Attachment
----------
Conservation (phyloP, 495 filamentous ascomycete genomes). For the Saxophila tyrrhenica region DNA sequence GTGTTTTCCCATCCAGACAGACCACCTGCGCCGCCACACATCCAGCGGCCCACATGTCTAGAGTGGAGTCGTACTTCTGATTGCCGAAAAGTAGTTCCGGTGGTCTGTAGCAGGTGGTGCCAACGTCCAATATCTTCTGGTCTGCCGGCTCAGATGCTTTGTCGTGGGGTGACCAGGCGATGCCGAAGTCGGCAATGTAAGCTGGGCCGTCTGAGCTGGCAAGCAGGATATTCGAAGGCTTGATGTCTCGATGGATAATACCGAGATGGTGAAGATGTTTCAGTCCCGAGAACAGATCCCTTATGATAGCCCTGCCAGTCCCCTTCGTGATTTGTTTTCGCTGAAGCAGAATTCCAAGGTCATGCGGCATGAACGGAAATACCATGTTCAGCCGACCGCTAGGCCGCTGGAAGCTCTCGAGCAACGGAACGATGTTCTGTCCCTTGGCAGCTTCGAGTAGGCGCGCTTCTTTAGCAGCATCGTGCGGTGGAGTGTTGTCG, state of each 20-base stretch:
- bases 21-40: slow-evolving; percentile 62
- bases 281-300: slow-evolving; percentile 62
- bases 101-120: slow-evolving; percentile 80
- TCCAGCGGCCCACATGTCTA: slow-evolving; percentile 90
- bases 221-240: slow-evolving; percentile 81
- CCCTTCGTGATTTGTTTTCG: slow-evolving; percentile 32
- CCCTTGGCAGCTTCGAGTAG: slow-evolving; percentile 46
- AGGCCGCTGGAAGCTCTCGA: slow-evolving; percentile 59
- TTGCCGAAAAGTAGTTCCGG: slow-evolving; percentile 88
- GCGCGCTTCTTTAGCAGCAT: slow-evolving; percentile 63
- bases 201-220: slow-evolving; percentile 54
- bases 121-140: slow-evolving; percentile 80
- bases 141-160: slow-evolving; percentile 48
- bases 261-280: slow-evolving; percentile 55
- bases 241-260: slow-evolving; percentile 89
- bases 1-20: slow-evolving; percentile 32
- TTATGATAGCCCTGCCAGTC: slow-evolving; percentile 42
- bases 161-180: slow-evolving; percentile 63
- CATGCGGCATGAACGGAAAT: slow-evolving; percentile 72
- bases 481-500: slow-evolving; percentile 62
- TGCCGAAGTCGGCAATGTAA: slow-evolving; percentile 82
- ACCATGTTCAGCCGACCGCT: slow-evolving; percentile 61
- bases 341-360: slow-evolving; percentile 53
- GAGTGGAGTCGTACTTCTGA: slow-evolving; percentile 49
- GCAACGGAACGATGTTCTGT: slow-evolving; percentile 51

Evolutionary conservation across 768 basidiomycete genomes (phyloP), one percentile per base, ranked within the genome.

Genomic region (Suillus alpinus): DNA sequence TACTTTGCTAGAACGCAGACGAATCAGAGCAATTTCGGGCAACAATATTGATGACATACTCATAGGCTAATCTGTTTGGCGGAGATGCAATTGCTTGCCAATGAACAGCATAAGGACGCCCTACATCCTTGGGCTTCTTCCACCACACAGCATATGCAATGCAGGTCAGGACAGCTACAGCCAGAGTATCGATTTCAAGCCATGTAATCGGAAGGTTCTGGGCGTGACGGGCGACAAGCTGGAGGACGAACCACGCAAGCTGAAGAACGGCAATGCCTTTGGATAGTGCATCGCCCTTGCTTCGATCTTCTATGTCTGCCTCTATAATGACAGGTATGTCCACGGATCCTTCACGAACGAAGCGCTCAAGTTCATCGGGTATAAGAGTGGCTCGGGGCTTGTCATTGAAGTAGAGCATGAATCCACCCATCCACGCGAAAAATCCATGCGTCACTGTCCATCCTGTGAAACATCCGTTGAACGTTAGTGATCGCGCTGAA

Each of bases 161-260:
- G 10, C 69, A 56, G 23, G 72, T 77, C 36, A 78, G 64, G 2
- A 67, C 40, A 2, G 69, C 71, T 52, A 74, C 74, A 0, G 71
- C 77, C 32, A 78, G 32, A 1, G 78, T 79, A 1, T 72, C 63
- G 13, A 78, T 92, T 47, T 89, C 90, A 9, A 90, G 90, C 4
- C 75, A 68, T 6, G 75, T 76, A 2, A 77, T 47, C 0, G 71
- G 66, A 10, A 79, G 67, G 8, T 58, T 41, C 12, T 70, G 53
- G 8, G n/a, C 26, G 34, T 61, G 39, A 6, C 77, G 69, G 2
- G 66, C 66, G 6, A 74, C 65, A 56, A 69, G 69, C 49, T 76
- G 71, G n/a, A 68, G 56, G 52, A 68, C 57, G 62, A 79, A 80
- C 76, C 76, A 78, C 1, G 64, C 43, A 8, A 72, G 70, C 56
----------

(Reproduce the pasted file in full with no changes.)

Conservation (phyloP, 495 filamentous ascomycete genomes). For the Saxophila tyrrhenica region DNA sequence GTGTTTTCCCATCCAGACAGACCACCTGCGCCGCCACACATCCAGCGGCCCACATGTCTAGAGTGGAGTCGTACTTCTGATTGCCGAAAAGTAGTTCCGGTGGTCTGTAGCAGGTGGTGCCAACGTCCAATATCTTCTGGTCTGCCGGCTCAGATGCTTTGTCGTGGGGTGACCAGGCGATGCCGAAGTCGGCAATGTAAGCTGGGCCGTCTGAGCTGGCAAGCAGGATATTCGAAGGCTTGATGTCTCGATGGATAATACCGAGATGGTGAAGATGTTTCAGTCCCGAGAACAGATCCCTTATGATAGCCCTGCCAGTCCCCTTCGTGATTTGTTTTCGCTGAAGCAGAATTCCAAGGTCATGCGGCATGAACGGAAATACCATGTTCAGCCGACCGCTAGGCCGCTGGAAGCTCTCGAGCAACGGAACGATGTTCTGTCCCTTGGCAGCTTCGAGTAGGCGCGCTTCTTTAGCAGCATCGTGCGGTGGAGTGTTGTCG, state of each 20-base stretch:
- bases 21-40: slow-evolving; percentile 62
- bases 281-300: slow-evolving; percentile 62
- bases 101-120: slow-evolving; percentile 80
- TCCAGCGGCCCACATGTCTA: slow-evolving; percentile 90
- bases 221-240: slow-evolving; percentile 81
- CCCTTCGTGATTTGTTTTCG: slow-evolving; percentile 32
- CCCTTGGCAGCTTCGAGTAG: slow-evolving; percentile 46
- AGGCCGCTGGAAGCTCTCGA: slow-evolving; percentile 59
- TTGCCGAAAAGTAGTTCCGG: slow-evolving; percentile 88
- GCGCGCTTCTTTAGCAGCAT: slow-evolving; percentile 63
- bases 201-220: slow-evolving; percentile 54
- bases 121-140: slow-evolving; percentile 80
- bases 141-160: slow-evolving; percentile 48
- bases 261-280: slow-evolving; percentile 55
- bases 241-260: slow-evolving; percentile 89
- bases 1-20: slow-evolving; percentile 32
- TTATGATAGCCCTGCCAGTC: slow-evolving; percentile 42
- bases 161-180: slow-evolving; percentile 63
- CATGCGGCATGAACGGAAAT: slow-evolving; percentile 72
- bases 481-500: slow-evolving; percentile 62
- TGCCGAAGTCGGCAATGTAA: slow-evolving; percentile 82
- ACCATGTTCAGCCGACCGCT: slow-evolving; percentile 61
- bases 341-360: slow-evolving; percentile 53
- GAGTGGAGTCGTACTTCTGA: slow-evolving; percentile 49
- GCAACGGAACGATGTTCTGT: slow-evolving; percentile 51

Evolutionary conservation across 768 basidiomycete genomes (phyloP), one percentile per base, ranked within the genome.

Genomic region (Suillus alpinus): DNA sequence TACTTTGCTAGAACGCAGACGAATCAGAGCAATTTCGGGCAACAATATTGATGACATACTCATAGGCTAATCTGTTTGGCGGAGATGCAATTGCTTGCCAATGAACAGCATAAGGACGCCCTACATCCTTGGGCTTCTTCCACCACACAGCATATGCAATGCAGGTCAGGACAGCTACAGCCAGAGTATCGATTTCAAGCCATGTAATCGGAAGGTTCTGGGCGTGACGGGCGACAAGCTGGAGGACGAACCACGCAAGCTGAAGAACGGCAATGCCTTTGGATAGTGCATCGCCCTTGCTTCGATCTTCTATGTCTGCCTCTATAATGACAGGTATGTCCACGGATCCTTCACGAACGAAGCGCTCAAGTTCATCGGGTATAAGAGTGGCTCGGGGCTTGTCATTGAAGTAGAGCATGAATCCACCCATCCACGCGAAAAATCCATGCGTCACTGTCCATCCTGTGAAACATCCGTTGAACGTTAGTGATCGCGCTGAA

Each of bases 161-260:
- G 10, C 69, A 56, G 23, G 72, T 77, C 36, A 78, G 64, G 2
- A 67, C 40, A 2, G 69, C 71, T 52, A 74, C 74, A 0, G 71
- C 77, C 32, A 78, G 32, A 1, G 78, T 79, A 1, T 72, C 63
- G 13, A 78, T 92, T 47, T 89, C 90, A 9, A 90, G 90, C 4
- C 75, A 68, T 6, G 75, T 76, A 2, A 77, T 47, C 0, G 71
- G 66, A 10, A 79, G 67, G 8, T 58, T 41, C 12, T 70, G 53
- G 8, G n/a, C 26, G 34, T 61, G 39, A 6, C 77, G 69, G 2
- G 66, C 66, G 6, A 74, C 65, A 56, A 69, G 69, C 49, T 76
- G 71, G n/a, A 68, G 56, G 52, A 68, C 57, G 62, A 79, A 80
- C 76, C 76, A 78, C 1, G 64, C 43, A 8, A 72, G 70, C 56